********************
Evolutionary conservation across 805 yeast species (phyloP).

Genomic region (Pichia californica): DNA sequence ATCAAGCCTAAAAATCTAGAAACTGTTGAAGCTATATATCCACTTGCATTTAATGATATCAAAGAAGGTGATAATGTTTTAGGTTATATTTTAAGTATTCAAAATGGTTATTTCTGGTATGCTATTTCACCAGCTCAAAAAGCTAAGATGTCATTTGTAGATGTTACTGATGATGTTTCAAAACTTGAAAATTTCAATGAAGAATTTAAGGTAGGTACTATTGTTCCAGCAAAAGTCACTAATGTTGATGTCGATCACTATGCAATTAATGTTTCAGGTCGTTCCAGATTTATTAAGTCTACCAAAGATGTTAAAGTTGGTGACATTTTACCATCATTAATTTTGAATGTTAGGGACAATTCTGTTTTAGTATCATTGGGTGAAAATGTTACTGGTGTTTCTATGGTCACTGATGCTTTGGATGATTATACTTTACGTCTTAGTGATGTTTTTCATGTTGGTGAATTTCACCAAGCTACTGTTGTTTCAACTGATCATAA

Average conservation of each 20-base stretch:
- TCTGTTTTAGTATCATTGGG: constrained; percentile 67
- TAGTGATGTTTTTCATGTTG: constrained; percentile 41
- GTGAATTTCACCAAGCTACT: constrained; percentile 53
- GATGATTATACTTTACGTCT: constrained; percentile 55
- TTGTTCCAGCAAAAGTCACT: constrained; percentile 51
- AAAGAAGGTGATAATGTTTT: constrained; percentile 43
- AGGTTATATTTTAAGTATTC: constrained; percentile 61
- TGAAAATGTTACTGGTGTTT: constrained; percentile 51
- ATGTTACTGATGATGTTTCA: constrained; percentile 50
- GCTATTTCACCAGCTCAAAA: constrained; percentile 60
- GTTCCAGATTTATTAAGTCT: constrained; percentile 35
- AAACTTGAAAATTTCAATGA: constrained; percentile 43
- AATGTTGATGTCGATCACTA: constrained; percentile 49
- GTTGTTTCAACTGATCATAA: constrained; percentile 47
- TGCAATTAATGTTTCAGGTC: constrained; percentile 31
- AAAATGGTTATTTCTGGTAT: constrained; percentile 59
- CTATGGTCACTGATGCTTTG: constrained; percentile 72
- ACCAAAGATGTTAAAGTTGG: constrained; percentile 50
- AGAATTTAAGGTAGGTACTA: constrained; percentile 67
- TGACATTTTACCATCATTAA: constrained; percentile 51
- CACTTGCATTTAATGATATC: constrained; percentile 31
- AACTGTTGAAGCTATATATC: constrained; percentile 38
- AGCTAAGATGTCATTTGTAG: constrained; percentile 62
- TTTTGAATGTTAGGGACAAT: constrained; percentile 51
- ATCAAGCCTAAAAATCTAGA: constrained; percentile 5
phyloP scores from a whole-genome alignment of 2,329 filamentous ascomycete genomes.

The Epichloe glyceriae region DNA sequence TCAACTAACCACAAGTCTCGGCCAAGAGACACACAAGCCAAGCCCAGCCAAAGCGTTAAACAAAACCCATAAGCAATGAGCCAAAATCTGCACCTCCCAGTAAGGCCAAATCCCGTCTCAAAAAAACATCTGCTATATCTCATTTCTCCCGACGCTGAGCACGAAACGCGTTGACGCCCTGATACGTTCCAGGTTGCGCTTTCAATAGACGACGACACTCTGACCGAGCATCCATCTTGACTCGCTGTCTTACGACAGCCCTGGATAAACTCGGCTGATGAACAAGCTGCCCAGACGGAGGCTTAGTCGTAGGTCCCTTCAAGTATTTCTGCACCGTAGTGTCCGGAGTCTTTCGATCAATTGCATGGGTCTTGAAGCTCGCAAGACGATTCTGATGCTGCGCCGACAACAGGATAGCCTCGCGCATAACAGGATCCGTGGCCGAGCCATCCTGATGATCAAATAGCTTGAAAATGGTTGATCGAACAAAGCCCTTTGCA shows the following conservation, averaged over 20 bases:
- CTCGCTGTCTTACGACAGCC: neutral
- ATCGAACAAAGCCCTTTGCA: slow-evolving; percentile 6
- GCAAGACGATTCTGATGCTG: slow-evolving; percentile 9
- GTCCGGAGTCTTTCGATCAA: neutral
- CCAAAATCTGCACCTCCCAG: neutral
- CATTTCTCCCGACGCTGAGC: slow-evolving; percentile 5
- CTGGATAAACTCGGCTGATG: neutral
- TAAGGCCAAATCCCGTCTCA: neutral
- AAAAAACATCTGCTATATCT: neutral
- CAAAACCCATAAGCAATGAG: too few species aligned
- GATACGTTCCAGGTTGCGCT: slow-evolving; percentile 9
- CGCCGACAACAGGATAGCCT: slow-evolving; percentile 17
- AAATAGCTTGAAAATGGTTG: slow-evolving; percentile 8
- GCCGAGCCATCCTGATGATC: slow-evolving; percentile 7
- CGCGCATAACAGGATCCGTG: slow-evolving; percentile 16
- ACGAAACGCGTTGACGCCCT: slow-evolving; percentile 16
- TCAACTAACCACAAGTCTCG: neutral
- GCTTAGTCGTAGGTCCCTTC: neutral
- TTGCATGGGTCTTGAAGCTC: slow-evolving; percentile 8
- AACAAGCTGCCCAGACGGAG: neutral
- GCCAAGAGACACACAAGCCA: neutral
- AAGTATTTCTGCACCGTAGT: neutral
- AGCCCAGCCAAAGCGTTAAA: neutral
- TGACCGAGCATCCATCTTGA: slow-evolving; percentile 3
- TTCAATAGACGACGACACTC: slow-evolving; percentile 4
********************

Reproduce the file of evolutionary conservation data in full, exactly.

Evolutionary conservation across 805 yeast species (phyloP).

Genomic region (Pichia californica): DNA sequence ATCAAGCCTAAAAATCTAGAAACTGTTGAAGCTATATATCCACTTGCATTTAATGATATCAAAGAAGGTGATAATGTTTTAGGTTATATTTTAAGTATTCAAAATGGTTATTTCTGGTATGCTATTTCACCAGCTCAAAAAGCTAAGATGTCATTTGTAGATGTTACTGATGATGTTTCAAAACTTGAAAATTTCAATGAAGAATTTAAGGTAGGTACTATTGTTCCAGCAAAAGTCACTAATGTTGATGTCGATCACTATGCAATTAATGTTTCAGGTCGTTCCAGATTTATTAAGTCTACCAAAGATGTTAAAGTTGGTGACATTTTACCATCATTAATTTTGAATGTTAGGGACAATTCTGTTTTAGTATCATTGGGTGAAAATGTTACTGGTGTTTCTATGGTCACTGATGCTTTGGATGATTATACTTTACGTCTTAGTGATGTTTTTCATGTTGGTGAATTTCACCAAGCTACTGTTGTTTCAACTGATCATAA

Average conservation of each 20-base stretch:
- TCTGTTTTAGTATCATTGGG: constrained; percentile 67
- TAGTGATGTTTTTCATGTTG: constrained; percentile 41
- GTGAATTTCACCAAGCTACT: constrained; percentile 53
- GATGATTATACTTTACGTCT: constrained; percentile 55
- TTGTTCCAGCAAAAGTCACT: constrained; percentile 51
- AAAGAAGGTGATAATGTTTT: constrained; percentile 43
- AGGTTATATTTTAAGTATTC: constrained; percentile 61
- TGAAAATGTTACTGGTGTTT: constrained; percentile 51
- ATGTTACTGATGATGTTTCA: constrained; percentile 50
- GCTATTTCACCAGCTCAAAA: constrained; percentile 60
- GTTCCAGATTTATTAAGTCT: constrained; percentile 35
- AAACTTGAAAATTTCAATGA: constrained; percentile 43
- AATGTTGATGTCGATCACTA: constrained; percentile 49
- GTTGTTTCAACTGATCATAA: constrained; percentile 47
- TGCAATTAATGTTTCAGGTC: constrained; percentile 31
- AAAATGGTTATTTCTGGTAT: constrained; percentile 59
- CTATGGTCACTGATGCTTTG: constrained; percentile 72
- ACCAAAGATGTTAAAGTTGG: constrained; percentile 50
- AGAATTTAAGGTAGGTACTA: constrained; percentile 67
- TGACATTTTACCATCATTAA: constrained; percentile 51
- CACTTGCATTTAATGATATC: constrained; percentile 31
- AACTGTTGAAGCTATATATC: constrained; percentile 38
- AGCTAAGATGTCATTTGTAG: constrained; percentile 62
- TTTTGAATGTTAGGGACAAT: constrained; percentile 51
- ATCAAGCCTAAAAATCTAGA: constrained; percentile 5
phyloP scores from a whole-genome alignment of 2,329 filamentous ascomycete genomes.

The Epichloe glyceriae region DNA sequence TCAACTAACCACAAGTCTCGGCCAAGAGACACACAAGCCAAGCCCAGCCAAAGCGTTAAACAAAACCCATAAGCAATGAGCCAAAATCTGCACCTCCCAGTAAGGCCAAATCCCGTCTCAAAAAAACATCTGCTATATCTCATTTCTCCCGACGCTGAGCACGAAACGCGTTGACGCCCTGATACGTTCCAGGTTGCGCTTTCAATAGACGACGACACTCTGACCGAGCATCCATCTTGACTCGCTGTCTTACGACAGCCCTGGATAAACTCGGCTGATGAACAAGCTGCCCAGACGGAGGCTTAGTCGTAGGTCCCTTCAAGTATTTCTGCACCGTAGTGTCCGGAGTCTTTCGATCAATTGCATGGGTCTTGAAGCTCGCAAGACGATTCTGATGCTGCGCCGACAACAGGATAGCCTCGCGCATAACAGGATCCGTGGCCGAGCCATCCTGATGATCAAATAGCTTGAAAATGGTTGATCGAACAAAGCCCTTTGCA shows the following conservation, averaged over 20 bases:
- CTCGCTGTCTTACGACAGCC: neutral
- ATCGAACAAAGCCCTTTGCA: slow-evolving; percentile 6
- GCAAGACGATTCTGATGCTG: slow-evolving; percentile 9
- GTCCGGAGTCTTTCGATCAA: neutral
- CCAAAATCTGCACCTCCCAG: neutral
- CATTTCTCCCGACGCTGAGC: slow-evolving; percentile 5
- CTGGATAAACTCGGCTGATG: neutral
- TAAGGCCAAATCCCGTCTCA: neutral
- AAAAAACATCTGCTATATCT: neutral
- CAAAACCCATAAGCAATGAG: too few species aligned
- GATACGTTCCAGGTTGCGCT: slow-evolving; percentile 9
- CGCCGACAACAGGATAGCCT: slow-evolving; percentile 17
- AAATAGCTTGAAAATGGTTG: slow-evolving; percentile 8
- GCCGAGCCATCCTGATGATC: slow-evolving; percentile 7
- CGCGCATAACAGGATCCGTG: slow-evolving; percentile 16
- ACGAAACGCGTTGACGCCCT: slow-evolving; percentile 16
- TCAACTAACCACAAGTCTCG: neutral
- GCTTAGTCGTAGGTCCCTTC: neutral
- TTGCATGGGTCTTGAAGCTC: slow-evolving; percentile 8
- AACAAGCTGCCCAGACGGAG: neutral
- GCCAAGAGACACACAAGCCA: neutral
- AAGTATTTCTGCACCGTAGT: neutral
- AGCCCAGCCAAAGCGTTAAA: neutral
- TGACCGAGCATCCATCTTGA: slow-evolving; percentile 3
- TTCAATAGACGACGACACTC: slow-evolving; percentile 4